Blog about like just the sheer damn orality of Robert Coover’s short story “The Brother”

This weekend I picked up a new audiobook collection of Robert Coover short stories which has been titled Going for a Beer (presumably because “Going for a Beer” is a perfect short story).  The audiobook contains 30 stories and is read by Charlie Thurston, a more than capable as an orator.

The opening story is one of Coover’s earliest published stories. “The Brother” (1962) retells the Noah narrative from the book of Genesis. I just wrote “retells,” but that’s not really the right term. Instead of retelling the story of Noah and the ark and YHWH’s flood, Coover imagines the apocalyptic affair from the perspective of Noah’s younger brother, who narrates this tale.

Noah’s unnamed brother is an earthy, sensual fellow who loves his wife and loves his wine. His wife—a sympathetic and endearing figure—is pregnant with their first child. They’re already picking out names (“Nathaniel or Anna”). Brother Noah keeps taking the narrator from his own familial duties to help build a boat though:

right there right there in the middle of the damn field he says he wants to put that thing together him and his buggy ideas and so me I says “how the hell you gonna get it down to the water?” but he just focuses me out sweepin the blue his eyes rollin like they do when he gets het on some new lunatic notion and he says not to worry none about that just would I help him for God’s sake and because he don’t know how he can get it done in time otherwise and though you’d have to be loonier than him to say yes I says I will of course I always would crazy as my brother is I’ve done little else since I was born and my wife she says “I can’t figure it out I can’t sec why you always have to be babyin that old fool he ain’t never done nothin for you God knows and you got enough to do here fields need plowin it’s a bad enough year already my God and now that red-eyed brother of yours wingin around like a damn cloud and not knowin what in the world he’s doin buildin a damn boat in the country my God what next? you’re a damn fool I tell you” but packs me some sandwiches just the same and some sandwiches for my brother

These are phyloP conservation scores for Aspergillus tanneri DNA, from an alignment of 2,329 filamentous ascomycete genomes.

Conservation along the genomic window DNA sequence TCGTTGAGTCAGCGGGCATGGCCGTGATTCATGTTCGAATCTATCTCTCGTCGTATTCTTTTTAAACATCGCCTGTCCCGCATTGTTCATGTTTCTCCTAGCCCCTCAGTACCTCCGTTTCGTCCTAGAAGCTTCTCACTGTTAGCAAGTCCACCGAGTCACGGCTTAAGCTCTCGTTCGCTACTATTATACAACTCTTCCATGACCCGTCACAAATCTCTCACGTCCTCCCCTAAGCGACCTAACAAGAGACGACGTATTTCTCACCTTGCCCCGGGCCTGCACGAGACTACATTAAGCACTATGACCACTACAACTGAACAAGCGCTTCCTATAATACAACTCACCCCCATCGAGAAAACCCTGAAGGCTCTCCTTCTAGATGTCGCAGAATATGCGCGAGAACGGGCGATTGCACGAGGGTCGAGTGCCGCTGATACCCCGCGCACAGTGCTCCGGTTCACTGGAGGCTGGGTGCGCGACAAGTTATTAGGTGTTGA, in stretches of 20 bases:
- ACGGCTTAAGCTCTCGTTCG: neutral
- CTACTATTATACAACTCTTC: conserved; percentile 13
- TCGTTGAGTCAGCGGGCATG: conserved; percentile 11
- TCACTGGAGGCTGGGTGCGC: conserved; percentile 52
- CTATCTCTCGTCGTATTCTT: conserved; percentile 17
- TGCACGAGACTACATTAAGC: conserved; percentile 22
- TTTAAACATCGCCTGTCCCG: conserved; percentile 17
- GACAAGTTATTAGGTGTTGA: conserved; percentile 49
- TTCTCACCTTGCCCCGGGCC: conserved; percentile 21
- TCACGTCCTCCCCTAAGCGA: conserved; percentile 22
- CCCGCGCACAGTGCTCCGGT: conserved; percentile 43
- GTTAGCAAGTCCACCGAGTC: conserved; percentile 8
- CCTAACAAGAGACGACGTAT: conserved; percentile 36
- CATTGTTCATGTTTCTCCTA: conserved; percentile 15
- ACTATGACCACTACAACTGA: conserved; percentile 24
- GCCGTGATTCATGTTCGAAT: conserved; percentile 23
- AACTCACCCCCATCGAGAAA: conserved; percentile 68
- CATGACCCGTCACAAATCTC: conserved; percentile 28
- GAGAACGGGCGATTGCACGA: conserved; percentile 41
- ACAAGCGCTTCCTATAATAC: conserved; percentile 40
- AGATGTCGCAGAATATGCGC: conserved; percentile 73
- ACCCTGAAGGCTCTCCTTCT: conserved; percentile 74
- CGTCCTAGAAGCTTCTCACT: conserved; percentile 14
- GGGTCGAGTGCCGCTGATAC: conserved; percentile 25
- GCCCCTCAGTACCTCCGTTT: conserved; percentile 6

That’s kinda-sorta the opening paragraph—although no it’s not, because the whole story is just one big paragraph, a big oral fragment really, which begins with a lower-case and keeps going in a verbal rush whose only concessions to punctuation are question marks and quotation marks. No periods or commas here folks. On the page, “The Brother” perhaps approximates the blockish brickish look of a Gutenberg Bible or even the Torah, neither of which give the reader a nice period to rest on, let alone a friendly pause between paragraphs.

“The Brother” might be typographically daunting, but the apparent thickness of verbal force on the page belies its oral charms. The story is meant to be read out loud. Hell, it’s biblical, after all—a witnessing. Read aloud, “The Brother” shows us a deeply sympathetic pair of characters, a husband and wife whose small pleasures, telegraphed in naturalistic speech, might remind the auditor of real persons living today. And yet there’s an apocalyptic backdrop here. Noah’s brother and Noah’s brother’s wife—and their unborn child, and all the unborn children—will not survive YHWH’s flood.

Coover does not paint Noah as anything but a shrugging reluctant weirdo. He’s no prophet who warns and helps his brother, but rather a defeated man:

and it ain’t no goddamn fishin boat he wants to put up neither in fact it’s the biggest damn thing I ever heard of and for weeks wee\s I’m tellin you we ain’t doin nothin but cuttin down pine trees and haulin them out to his field which is really pretty high up a hill and my God that’s work lemme tell you and my wife she sighs and says I am really crazy r-e-a-l-l-y crazy and her four months with a child and tryin to do my work and hers too and still when I come home from haulin timbers around all day she’s got enough left to rub my shoulders and the small of my back and fix a hot meal her long black hair pulled to a knot behind her head and hangin marvelously down her back her eyes gentle but very tired my God and I says to my brother I says “look I got a lotta work to do buddy you’ll have to finish this idiot thing yourself I wanna help you all I can you know that but” and he looks off and he says “it don’t matter none your work” and I says “the hell it don’t how you think me and my wife we’re gonna eat I mean where do you think this food comes from you been puttin away man? you can’t eat this goddamn boat out here ready to rot in that bastard sun” and he just sighs long and says “no it just don’t matter” and he sits him down on a rock kinda tired like and stares off and looks like he might even for God’s sake cry